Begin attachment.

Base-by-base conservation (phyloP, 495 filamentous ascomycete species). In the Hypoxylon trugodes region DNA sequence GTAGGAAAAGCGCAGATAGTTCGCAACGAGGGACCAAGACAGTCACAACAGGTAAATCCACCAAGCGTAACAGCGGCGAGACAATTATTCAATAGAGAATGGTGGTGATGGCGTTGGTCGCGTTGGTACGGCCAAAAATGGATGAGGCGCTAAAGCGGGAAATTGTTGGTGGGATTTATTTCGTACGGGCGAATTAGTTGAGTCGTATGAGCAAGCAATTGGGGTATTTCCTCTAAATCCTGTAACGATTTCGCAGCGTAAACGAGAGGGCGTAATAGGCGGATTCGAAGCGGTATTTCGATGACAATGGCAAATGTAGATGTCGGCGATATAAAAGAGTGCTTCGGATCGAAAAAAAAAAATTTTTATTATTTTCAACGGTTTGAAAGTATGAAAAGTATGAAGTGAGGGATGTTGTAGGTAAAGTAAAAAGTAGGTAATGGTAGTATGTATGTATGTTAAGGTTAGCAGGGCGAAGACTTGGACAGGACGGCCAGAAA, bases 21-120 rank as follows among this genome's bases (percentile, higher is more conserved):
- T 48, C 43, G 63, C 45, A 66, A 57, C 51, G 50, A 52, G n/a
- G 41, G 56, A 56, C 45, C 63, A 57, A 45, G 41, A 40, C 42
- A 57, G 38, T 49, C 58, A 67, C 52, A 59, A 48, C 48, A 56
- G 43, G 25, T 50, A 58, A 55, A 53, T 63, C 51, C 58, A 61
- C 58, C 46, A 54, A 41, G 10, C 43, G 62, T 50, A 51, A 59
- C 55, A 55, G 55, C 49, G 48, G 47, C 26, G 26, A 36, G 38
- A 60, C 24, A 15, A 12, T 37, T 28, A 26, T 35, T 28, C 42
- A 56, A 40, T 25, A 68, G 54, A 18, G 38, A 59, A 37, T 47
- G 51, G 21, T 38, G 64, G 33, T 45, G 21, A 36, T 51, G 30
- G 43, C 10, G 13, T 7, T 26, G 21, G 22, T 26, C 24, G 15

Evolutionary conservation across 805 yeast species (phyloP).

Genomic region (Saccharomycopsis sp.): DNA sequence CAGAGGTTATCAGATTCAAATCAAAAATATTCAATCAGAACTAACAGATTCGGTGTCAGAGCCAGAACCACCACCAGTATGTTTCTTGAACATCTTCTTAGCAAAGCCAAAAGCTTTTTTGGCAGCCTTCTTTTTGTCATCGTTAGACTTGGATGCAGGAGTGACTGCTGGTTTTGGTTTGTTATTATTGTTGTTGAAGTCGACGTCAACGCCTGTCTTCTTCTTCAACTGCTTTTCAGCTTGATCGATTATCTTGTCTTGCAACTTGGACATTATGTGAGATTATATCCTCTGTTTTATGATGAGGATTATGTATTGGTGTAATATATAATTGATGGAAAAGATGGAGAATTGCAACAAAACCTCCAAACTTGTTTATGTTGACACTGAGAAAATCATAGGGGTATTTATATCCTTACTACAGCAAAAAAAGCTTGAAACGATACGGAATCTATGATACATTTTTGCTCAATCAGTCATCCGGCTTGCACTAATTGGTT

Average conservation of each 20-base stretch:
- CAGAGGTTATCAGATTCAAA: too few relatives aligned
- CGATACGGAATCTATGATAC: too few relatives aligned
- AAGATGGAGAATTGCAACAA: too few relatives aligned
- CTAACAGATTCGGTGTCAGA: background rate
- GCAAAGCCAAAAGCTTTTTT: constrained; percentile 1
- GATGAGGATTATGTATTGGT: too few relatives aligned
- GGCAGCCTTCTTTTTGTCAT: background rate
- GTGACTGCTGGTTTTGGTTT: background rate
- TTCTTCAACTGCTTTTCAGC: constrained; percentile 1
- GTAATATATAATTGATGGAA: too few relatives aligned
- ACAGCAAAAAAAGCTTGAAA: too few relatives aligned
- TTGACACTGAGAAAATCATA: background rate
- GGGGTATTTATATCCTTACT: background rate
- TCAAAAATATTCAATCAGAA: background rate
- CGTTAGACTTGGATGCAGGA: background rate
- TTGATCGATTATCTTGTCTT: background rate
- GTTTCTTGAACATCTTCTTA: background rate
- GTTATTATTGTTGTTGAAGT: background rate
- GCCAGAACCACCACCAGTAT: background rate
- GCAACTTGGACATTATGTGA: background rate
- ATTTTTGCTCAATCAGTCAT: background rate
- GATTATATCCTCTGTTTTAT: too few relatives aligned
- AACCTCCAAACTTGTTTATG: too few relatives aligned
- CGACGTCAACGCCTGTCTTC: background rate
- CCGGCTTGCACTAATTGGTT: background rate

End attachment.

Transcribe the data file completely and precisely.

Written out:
Base-by-base conservation (phyloP, 495 filamentous ascomycete species). In the Hypoxylon trugodes region DNA sequence GTAGGAAAAGCGCAGATAGTTCGCAACGAGGGACCAAGACAGTCACAACAGGTAAATCCACCAAGCGTAACAGCGGCGAGACAATTATTCAATAGAGAATGGTGGTGATGGCGTTGGTCGCGTTGGTACGGCCAAAAATGGATGAGGCGCTAAAGCGGGAAATTGTTGGTGGGATTTATTTCGTACGGGCGAATTAGTTGAGTCGTATGAGCAAGCAATTGGGGTATTTCCTCTAAATCCTGTAACGATTTCGCAGCGTAAACGAGAGGGCGTAATAGGCGGATTCGAAGCGGTATTTCGATGACAATGGCAAATGTAGATGTCGGCGATATAAAAGAGTGCTTCGGATCGAAAAAAAAAAATTTTTATTATTTTCAACGGTTTGAAAGTATGAAAAGTATGAAGTGAGGGATGTTGTAGGTAAAGTAAAAAGTAGGTAATGGTAGTATGTATGTATGTTAAGGTTAGCAGGGCGAAGACTTGGACAGGACGGCCAGAAA, bases 21-120 rank as follows among this genome's bases (percentile, higher is more conserved):
- T 48, C 43, G 63, C 45, A 66, A 57, C 51, G 50, A 52, G n/a
- G 41, G 56, A 56, C 45, C 63, A 57, A 45, G 41, A 40, C 42
- A 57, G 38, T 49, C 58, A 67, C 52, A 59, A 48, C 48, A 56
- G 43, G 25, T 50, A 58, A 55, A 53, T 63, C 51, C 58, A 61
- C 58, C 46, A 54, A 41, G 10, C 43, G 62, T 50, A 51, A 59
- C 55, A 55, G 55, C 49, G 48, G 47, C 26, G 26, A 36, G 38
- A 60, C 24, A 15, A 12, T 37, T 28, A 26, T 35, T 28, C 42
- A 56, A 40, T 25, A 68, G 54, A 18, G 38, A 59, A 37, T 47
- G 51, G 21, T 38, G 64, G 33, T 45, G 21, A 36, T 51, G 30
- G 43, C 10, G 13, T 7, T 26, G 21, G 22, T 26, C 24, G 15

Evolutionary conservation across 805 yeast species (phyloP).

Genomic region (Saccharomycopsis sp.): DNA sequence CAGAGGTTATCAGATTCAAATCAAAAATATTCAATCAGAACTAACAGATTCGGTGTCAGAGCCAGAACCACCACCAGTATGTTTCTTGAACATCTTCTTAGCAAAGCCAAAAGCTTTTTTGGCAGCCTTCTTTTTGTCATCGTTAGACTTGGATGCAGGAGTGACTGCTGGTTTTGGTTTGTTATTATTGTTGTTGAAGTCGACGTCAACGCCTGTCTTCTTCTTCAACTGCTTTTCAGCTTGATCGATTATCTTGTCTTGCAACTTGGACATTATGTGAGATTATATCCTCTGTTTTATGATGAGGATTATGTATTGGTGTAATATATAATTGATGGAAAAGATGGAGAATTGCAACAAAACCTCCAAACTTGTTTATGTTGACACTGAGAAAATCATAGGGGTATTTATATCCTTACTACAGCAAAAAAAGCTTGAAACGATACGGAATCTATGATACATTTTTGCTCAATCAGTCATCCGGCTTGCACTAATTGGTT

Average conservation of each 20-base stretch:
- CAGAGGTTATCAGATTCAAA: too few relatives aligned
- CGATACGGAATCTATGATAC: too few relatives aligned
- AAGATGGAGAATTGCAACAA: too few relatives aligned
- CTAACAGATTCGGTGTCAGA: background rate
- GCAAAGCCAAAAGCTTTTTT: constrained; percentile 1
- GATGAGGATTATGTATTGGT: too few relatives aligned
- GGCAGCCTTCTTTTTGTCAT: background rate
- GTGACTGCTGGTTTTGGTTT: background rate
- TTCTTCAACTGCTTTTCAGC: constrained; percentile 1
- GTAATATATAATTGATGGAA: too few relatives aligned
- ACAGCAAAAAAAGCTTGAAA: too few relatives aligned
- TTGACACTGAGAAAATCATA: background rate
- GGGGTATTTATATCCTTACT: background rate
- TCAAAAATATTCAATCAGAA: background rate
- CGTTAGACTTGGATGCAGGA: background rate
- TTGATCGATTATCTTGTCTT: background rate
- GTTTCTTGAACATCTTCTTA: background rate
- GTTATTATTGTTGTTGAAGT: background rate
- GCCAGAACCACCACCAGTAT: background rate
- GCAACTTGGACATTATGTGA: background rate
- ATTTTTGCTCAATCAGTCAT: background rate
- GATTATATCCTCTGTTTTAT: too few relatives aligned
- AACCTCCAAACTTGTTTATG: too few relatives aligned
- CGACGTCAACGCCTGTCTTC: background rate
- CCGGCTTGCACTAATTGGTT: background rate